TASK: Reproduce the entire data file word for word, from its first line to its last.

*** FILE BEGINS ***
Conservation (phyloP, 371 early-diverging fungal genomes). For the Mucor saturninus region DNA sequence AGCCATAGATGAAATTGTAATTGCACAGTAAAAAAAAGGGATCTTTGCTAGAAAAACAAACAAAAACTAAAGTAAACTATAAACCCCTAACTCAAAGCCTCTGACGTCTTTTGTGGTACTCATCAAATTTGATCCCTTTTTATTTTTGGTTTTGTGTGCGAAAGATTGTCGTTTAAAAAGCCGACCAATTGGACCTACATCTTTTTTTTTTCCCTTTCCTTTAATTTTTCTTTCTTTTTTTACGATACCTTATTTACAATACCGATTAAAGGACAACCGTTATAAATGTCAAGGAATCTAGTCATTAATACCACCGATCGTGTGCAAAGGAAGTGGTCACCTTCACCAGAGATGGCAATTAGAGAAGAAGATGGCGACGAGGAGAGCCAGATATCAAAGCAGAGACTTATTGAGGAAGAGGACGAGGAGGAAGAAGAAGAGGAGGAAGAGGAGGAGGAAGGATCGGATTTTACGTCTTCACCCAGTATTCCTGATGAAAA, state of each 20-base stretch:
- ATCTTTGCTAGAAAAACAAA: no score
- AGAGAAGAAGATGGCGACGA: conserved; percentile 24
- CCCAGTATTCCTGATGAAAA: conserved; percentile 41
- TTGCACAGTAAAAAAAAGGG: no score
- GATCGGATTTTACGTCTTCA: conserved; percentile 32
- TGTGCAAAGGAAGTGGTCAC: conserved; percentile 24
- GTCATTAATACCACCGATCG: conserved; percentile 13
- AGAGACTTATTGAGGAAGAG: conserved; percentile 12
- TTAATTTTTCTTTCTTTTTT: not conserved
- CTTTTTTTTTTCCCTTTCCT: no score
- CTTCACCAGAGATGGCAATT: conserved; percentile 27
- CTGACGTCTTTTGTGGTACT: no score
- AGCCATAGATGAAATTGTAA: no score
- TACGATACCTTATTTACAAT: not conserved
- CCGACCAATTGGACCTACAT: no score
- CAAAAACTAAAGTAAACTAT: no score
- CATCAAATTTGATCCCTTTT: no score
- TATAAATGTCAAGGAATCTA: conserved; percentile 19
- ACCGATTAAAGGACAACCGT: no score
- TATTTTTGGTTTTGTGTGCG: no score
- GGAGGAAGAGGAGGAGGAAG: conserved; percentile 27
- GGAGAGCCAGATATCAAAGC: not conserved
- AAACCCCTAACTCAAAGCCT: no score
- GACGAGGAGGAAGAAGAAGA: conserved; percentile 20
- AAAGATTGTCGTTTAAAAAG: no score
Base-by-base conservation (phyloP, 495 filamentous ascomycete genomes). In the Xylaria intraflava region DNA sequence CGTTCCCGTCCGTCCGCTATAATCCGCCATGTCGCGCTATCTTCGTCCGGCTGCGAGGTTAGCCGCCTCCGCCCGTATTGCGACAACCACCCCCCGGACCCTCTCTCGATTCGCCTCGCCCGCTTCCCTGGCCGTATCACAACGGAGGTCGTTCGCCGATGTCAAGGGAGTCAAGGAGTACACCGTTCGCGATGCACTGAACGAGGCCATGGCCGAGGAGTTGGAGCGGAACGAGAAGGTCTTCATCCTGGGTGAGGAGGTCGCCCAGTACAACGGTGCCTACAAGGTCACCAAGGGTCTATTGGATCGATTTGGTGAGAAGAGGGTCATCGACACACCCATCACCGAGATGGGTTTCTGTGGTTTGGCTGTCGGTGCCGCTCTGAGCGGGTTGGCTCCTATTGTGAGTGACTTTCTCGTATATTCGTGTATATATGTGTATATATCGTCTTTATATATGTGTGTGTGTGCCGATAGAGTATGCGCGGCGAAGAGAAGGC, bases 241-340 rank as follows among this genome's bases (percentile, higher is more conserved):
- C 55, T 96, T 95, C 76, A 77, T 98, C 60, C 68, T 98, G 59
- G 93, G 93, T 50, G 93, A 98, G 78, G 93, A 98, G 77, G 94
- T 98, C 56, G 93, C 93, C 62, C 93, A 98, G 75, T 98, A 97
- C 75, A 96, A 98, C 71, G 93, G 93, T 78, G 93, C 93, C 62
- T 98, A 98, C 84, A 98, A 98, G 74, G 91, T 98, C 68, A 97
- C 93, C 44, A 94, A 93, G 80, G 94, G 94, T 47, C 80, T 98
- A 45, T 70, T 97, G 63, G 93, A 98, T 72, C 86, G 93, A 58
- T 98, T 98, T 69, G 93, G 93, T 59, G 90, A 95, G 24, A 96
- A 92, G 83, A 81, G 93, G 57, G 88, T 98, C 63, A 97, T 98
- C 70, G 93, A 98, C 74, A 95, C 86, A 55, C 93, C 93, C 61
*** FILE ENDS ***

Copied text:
Conservation (phyloP, 371 early-diverging fungal genomes). For the Mucor saturninus region DNA sequence AGCCATAGATGAAATTGTAATTGCACAGTAAAAAAAAGGGATCTTTGCTAGAAAAACAAACAAAAACTAAAGTAAACTATAAACCCCTAACTCAAAGCCTCTGACGTCTTTTGTGGTACTCATCAAATTTGATCCCTTTTTATTTTTGGTTTTGTGTGCGAAAGATTGTCGTTTAAAAAGCCGACCAATTGGACCTACATCTTTTTTTTTTCCCTTTCCTTTAATTTTTCTTTCTTTTTTTACGATACCTTATTTACAATACCGATTAAAGGACAACCGTTATAAATGTCAAGGAATCTAGTCATTAATACCACCGATCGTGTGCAAAGGAAGTGGTCACCTTCACCAGAGATGGCAATTAGAGAAGAAGATGGCGACGAGGAGAGCCAGATATCAAAGCAGAGACTTATTGAGGAAGAGGACGAGGAGGAAGAAGAAGAGGAGGAAGAGGAGGAGGAAGGATCGGATTTTACGTCTTCACCCAGTATTCCTGATGAAAA, state of each 20-base stretch:
- ATCTTTGCTAGAAAAACAAA: no score
- AGAGAAGAAGATGGCGACGA: conserved; percentile 24
- CCCAGTATTCCTGATGAAAA: conserved; percentile 41
- TTGCACAGTAAAAAAAAGGG: no score
- GATCGGATTTTACGTCTTCA: conserved; percentile 32
- TGTGCAAAGGAAGTGGTCAC: conserved; percentile 24
- GTCATTAATACCACCGATCG: conserved; percentile 13
- AGAGACTTATTGAGGAAGAG: conserved; percentile 12
- TTAATTTTTCTTTCTTTTTT: not conserved
- CTTTTTTTTTTCCCTTTCCT: no score
- CTTCACCAGAGATGGCAATT: conserved; percentile 27
- CTGACGTCTTTTGTGGTACT: no score
- AGCCATAGATGAAATTGTAA: no score
- TACGATACCTTATTTACAAT: not conserved
- CCGACCAATTGGACCTACAT: no score
- CAAAAACTAAAGTAAACTAT: no score
- CATCAAATTTGATCCCTTTT: no score
- TATAAATGTCAAGGAATCTA: conserved; percentile 19
- ACCGATTAAAGGACAACCGT: no score
- TATTTTTGGTTTTGTGTGCG: no score
- GGAGGAAGAGGAGGAGGAAG: conserved; percentile 27
- GGAGAGCCAGATATCAAAGC: not conserved
- AAACCCCTAACTCAAAGCCT: no score
- GACGAGGAGGAAGAAGAAGA: conserved; percentile 20
- AAAGATTGTCGTTTAAAAAG: no score
Base-by-base conservation (phyloP, 495 filamentous ascomycete genomes). In the Xylaria intraflava region DNA sequence CGTTCCCGTCCGTCCGCTATAATCCGCCATGTCGCGCTATCTTCGTCCGGCTGCGAGGTTAGCCGCCTCCGCCCGTATTGCGACAACCACCCCCCGGACCCTCTCTCGATTCGCCTCGCCCGCTTCCCTGGCCGTATCACAACGGAGGTCGTTCGCCGATGTCAAGGGAGTCAAGGAGTACACCGTTCGCGATGCACTGAACGAGGCCATGGCCGAGGAGTTGGAGCGGAACGAGAAGGTCTTCATCCTGGGTGAGGAGGTCGCCCAGTACAACGGTGCCTACAAGGTCACCAAGGGTCTATTGGATCGATTTGGTGAGAAGAGGGTCATCGACACACCCATCACCGAGATGGGTTTCTGTGGTTTGGCTGTCGGTGCCGCTCTGAGCGGGTTGGCTCCTATTGTGAGTGACTTTCTCGTATATTCGTGTATATATGTGTATATATCGTCTTTATATATGTGTGTGTGTGCCGATAGAGTATGCGCGGCGAAGAGAAGGC, bases 241-340 rank as follows among this genome's bases (percentile, higher is more conserved):
- C 55, T 96, T 95, C 76, A 77, T 98, C 60, C 68, T 98, G 59
- G 93, G 93, T 50, G 93, A 98, G 78, G 93, A 98, G 77, G 94
- T 98, C 56, G 93, C 93, C 62, C 93, A 98, G 75, T 98, A 97
- C 75, A 96, A 98, C 71, G 93, G 93, T 78, G 93, C 93, C 62
- T 98, A 98, C 84, A 98, A 98, G 74, G 91, T 98, C 68, A 97
- C 93, C 44, A 94, A 93, G 80, G 94, G 94, T 47, C 80, T 98
- A 45, T 70, T 97, G 63, G 93, A 98, T 72, C 86, G 93, A 58
- T 98, T 98, T 69, G 93, G 93, T 59, G 90, A 95, G 24, A 96
- A 92, G 83, A 81, G 93, G 57, G 88, T 98, C 63, A 97, T 98
- C 70, G 93, A 98, C 74, A 95, C 86, A 55, C 93, C 93, C 61